Colorectal cancer may be on the decline, but the tragic death of Chadwick Boseman is a reminder that the colon and rectal cancers are not going away. Colorectal cancer is still the third most common cancer in the United States, with over 104,610 new cases expected to be diagnosed this year, according to the American Cancer Society.
Information for our patients:
The physicians and staff of Digestive Disease Group, PA and The Greenwood Endoscopy Center are proactively taking extra precautions during the current COVID-19 pandemic. It is our obligation to protect you as well as our staff. In order to continue to provide the best care possible, we are implementing a screening process before you may enter our building.
The rate at which people are diagnosed with colorectal cancer in the U.S. is dropping among people 65 and older but rising in younger age groups, according to research from the American Cancer Society. In 2020, 12% of colorectal cancer cases will be diagnosed in people under 50 – about 18,000 cases. Rates have been increasing since the mid-1980s in adults ages 20-39 years and since the mid-1990s in adults ages 40-54 years,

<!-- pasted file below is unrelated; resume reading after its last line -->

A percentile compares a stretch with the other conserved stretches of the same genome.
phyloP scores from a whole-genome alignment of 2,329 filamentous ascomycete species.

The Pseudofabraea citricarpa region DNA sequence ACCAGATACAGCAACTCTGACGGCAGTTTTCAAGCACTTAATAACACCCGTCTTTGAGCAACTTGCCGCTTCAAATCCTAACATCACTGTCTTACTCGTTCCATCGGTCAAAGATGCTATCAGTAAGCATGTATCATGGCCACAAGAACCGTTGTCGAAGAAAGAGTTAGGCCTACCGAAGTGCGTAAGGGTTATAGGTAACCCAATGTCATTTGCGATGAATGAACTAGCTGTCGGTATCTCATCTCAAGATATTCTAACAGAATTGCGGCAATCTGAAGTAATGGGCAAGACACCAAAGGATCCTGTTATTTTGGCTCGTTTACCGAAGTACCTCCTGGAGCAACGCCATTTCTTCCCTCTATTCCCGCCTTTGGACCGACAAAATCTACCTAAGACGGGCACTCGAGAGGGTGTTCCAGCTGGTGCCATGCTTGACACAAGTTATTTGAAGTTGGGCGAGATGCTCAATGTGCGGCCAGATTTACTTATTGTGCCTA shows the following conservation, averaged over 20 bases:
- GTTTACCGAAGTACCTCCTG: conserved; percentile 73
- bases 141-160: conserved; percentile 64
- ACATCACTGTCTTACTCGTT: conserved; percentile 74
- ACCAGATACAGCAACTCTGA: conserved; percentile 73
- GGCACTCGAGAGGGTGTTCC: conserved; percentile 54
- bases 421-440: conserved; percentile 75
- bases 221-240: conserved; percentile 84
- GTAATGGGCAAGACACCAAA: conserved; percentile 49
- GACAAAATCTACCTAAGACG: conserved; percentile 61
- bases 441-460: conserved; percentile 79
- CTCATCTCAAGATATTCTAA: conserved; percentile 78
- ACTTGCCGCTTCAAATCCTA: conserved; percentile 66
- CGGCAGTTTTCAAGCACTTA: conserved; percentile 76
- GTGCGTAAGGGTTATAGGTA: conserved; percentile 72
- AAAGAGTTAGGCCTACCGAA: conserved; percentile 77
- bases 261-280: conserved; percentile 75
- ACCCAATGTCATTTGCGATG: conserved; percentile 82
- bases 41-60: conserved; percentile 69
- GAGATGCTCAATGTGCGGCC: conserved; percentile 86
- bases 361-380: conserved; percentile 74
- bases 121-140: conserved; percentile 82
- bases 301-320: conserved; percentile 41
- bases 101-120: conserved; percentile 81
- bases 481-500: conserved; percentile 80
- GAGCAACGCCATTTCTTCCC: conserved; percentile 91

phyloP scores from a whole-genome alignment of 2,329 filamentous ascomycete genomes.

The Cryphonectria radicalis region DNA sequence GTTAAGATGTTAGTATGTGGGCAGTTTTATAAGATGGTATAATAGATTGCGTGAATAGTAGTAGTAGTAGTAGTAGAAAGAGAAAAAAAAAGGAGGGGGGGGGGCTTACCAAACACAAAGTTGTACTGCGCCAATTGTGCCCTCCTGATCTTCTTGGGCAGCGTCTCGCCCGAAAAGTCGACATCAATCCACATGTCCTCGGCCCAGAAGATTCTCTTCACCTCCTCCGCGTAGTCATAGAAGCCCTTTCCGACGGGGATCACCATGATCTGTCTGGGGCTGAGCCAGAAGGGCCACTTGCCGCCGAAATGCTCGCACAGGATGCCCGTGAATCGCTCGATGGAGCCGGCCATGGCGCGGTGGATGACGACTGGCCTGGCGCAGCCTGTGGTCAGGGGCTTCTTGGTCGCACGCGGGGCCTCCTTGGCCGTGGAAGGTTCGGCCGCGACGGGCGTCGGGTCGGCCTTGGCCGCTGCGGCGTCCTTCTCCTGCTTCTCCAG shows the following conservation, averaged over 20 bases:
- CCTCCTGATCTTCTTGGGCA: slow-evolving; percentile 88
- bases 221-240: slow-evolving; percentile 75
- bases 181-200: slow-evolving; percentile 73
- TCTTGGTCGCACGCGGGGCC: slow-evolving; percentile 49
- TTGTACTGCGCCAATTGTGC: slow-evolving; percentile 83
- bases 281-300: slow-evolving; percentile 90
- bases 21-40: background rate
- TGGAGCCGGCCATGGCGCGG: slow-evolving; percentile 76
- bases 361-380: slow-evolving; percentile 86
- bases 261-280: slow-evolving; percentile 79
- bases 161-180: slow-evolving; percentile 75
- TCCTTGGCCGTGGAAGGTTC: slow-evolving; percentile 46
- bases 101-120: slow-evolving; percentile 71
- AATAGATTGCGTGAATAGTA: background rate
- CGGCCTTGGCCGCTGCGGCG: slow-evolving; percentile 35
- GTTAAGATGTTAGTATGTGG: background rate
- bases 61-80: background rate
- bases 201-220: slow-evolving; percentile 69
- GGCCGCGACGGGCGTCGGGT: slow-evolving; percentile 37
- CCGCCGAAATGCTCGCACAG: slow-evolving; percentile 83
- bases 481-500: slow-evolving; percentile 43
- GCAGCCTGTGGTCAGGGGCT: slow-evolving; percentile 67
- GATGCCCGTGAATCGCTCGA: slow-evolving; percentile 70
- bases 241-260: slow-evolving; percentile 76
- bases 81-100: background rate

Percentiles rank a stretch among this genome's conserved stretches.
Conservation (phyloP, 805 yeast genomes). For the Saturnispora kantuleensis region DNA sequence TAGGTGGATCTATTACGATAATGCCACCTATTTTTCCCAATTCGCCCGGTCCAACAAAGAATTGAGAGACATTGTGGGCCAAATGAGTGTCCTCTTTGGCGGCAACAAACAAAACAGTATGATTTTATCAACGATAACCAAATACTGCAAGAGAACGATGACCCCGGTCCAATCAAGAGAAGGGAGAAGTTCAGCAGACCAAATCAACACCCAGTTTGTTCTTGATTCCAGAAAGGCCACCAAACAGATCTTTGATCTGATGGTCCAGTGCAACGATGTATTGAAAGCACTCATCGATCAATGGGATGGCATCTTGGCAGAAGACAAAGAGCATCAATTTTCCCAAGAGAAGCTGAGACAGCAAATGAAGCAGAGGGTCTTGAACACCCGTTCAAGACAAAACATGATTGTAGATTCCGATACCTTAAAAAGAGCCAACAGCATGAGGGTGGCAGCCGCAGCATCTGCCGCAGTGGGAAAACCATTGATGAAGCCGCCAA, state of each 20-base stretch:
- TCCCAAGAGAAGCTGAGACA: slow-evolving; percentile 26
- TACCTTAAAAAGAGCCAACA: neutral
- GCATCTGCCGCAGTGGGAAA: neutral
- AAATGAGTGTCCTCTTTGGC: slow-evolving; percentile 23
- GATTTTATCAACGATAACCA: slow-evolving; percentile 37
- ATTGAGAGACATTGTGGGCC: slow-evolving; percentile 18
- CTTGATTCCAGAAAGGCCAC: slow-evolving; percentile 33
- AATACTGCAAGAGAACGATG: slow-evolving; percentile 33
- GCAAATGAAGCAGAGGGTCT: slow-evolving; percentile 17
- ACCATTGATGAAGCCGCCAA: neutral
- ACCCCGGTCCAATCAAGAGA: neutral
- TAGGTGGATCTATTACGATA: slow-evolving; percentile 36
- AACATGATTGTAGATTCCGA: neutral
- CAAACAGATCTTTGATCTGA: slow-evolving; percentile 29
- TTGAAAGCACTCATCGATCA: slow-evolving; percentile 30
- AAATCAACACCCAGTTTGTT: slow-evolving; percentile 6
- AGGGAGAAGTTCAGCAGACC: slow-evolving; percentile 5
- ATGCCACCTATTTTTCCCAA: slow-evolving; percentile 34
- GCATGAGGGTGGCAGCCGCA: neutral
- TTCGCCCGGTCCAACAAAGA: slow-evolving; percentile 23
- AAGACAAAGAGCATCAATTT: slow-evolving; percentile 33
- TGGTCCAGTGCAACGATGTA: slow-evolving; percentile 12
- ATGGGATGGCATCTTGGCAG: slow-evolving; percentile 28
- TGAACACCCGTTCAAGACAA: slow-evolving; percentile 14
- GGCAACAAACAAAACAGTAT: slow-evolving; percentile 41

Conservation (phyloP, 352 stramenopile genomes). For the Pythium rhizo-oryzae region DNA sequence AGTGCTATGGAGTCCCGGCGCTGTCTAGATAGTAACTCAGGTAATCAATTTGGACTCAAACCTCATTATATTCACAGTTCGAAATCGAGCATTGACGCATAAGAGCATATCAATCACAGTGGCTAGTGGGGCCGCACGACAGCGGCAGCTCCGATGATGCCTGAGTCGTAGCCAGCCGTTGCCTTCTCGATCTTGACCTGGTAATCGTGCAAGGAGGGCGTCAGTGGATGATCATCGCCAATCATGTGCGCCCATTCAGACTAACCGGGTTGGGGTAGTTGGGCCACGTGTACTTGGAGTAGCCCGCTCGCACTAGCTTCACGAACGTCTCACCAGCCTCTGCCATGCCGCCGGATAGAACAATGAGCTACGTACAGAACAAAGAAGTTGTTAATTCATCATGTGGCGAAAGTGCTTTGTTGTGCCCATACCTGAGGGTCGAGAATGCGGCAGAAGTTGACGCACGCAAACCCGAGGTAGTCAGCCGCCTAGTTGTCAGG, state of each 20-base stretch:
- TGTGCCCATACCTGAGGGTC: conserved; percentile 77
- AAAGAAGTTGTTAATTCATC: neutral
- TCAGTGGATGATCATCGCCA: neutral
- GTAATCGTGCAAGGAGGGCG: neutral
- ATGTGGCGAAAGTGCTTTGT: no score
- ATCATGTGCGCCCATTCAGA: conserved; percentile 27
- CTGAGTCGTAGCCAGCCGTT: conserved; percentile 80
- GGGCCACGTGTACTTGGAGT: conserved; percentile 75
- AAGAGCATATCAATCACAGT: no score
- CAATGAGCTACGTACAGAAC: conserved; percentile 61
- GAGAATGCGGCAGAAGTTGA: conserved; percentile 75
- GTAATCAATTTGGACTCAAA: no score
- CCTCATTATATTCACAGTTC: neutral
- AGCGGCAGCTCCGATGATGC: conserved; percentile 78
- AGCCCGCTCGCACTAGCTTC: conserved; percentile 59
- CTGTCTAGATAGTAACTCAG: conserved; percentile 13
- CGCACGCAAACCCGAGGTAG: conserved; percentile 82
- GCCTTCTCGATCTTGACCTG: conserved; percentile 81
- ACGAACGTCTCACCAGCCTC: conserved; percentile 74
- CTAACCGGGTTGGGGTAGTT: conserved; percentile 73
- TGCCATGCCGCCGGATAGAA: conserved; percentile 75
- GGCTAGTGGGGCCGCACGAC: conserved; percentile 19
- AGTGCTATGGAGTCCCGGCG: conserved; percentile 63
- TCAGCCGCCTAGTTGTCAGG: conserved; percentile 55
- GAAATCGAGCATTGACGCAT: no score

Governor Henry McMaster has designated March 5 as colorectal cancer day at the State House. The American Cancer Society says colorectal cancer is the second leading cause of cancer-related deaths in South Carolina. “Me (Lt. Gov. Pamela Evette) and the governor feel it’s important to keep South Carolinians healthy. Colorectal cancer is preventable if caught early and the only way to catch it early is through screening.” More than $1 million in annual state funding is going toward the Colorectal Cancer Prevention Network which provides free screening and procedures for those that are uninsured or underinsured.
In February 2019 Dr. Bryan Green became an Honoree recipient of the 80% by 2018 National Achievement Awards, a program designed to recognize individuals and organizations who are dedicating their time, talent and expertise to advancing needed initiatives that support the shared goal to achieve colorectal cancer screening rates of 80% and higher.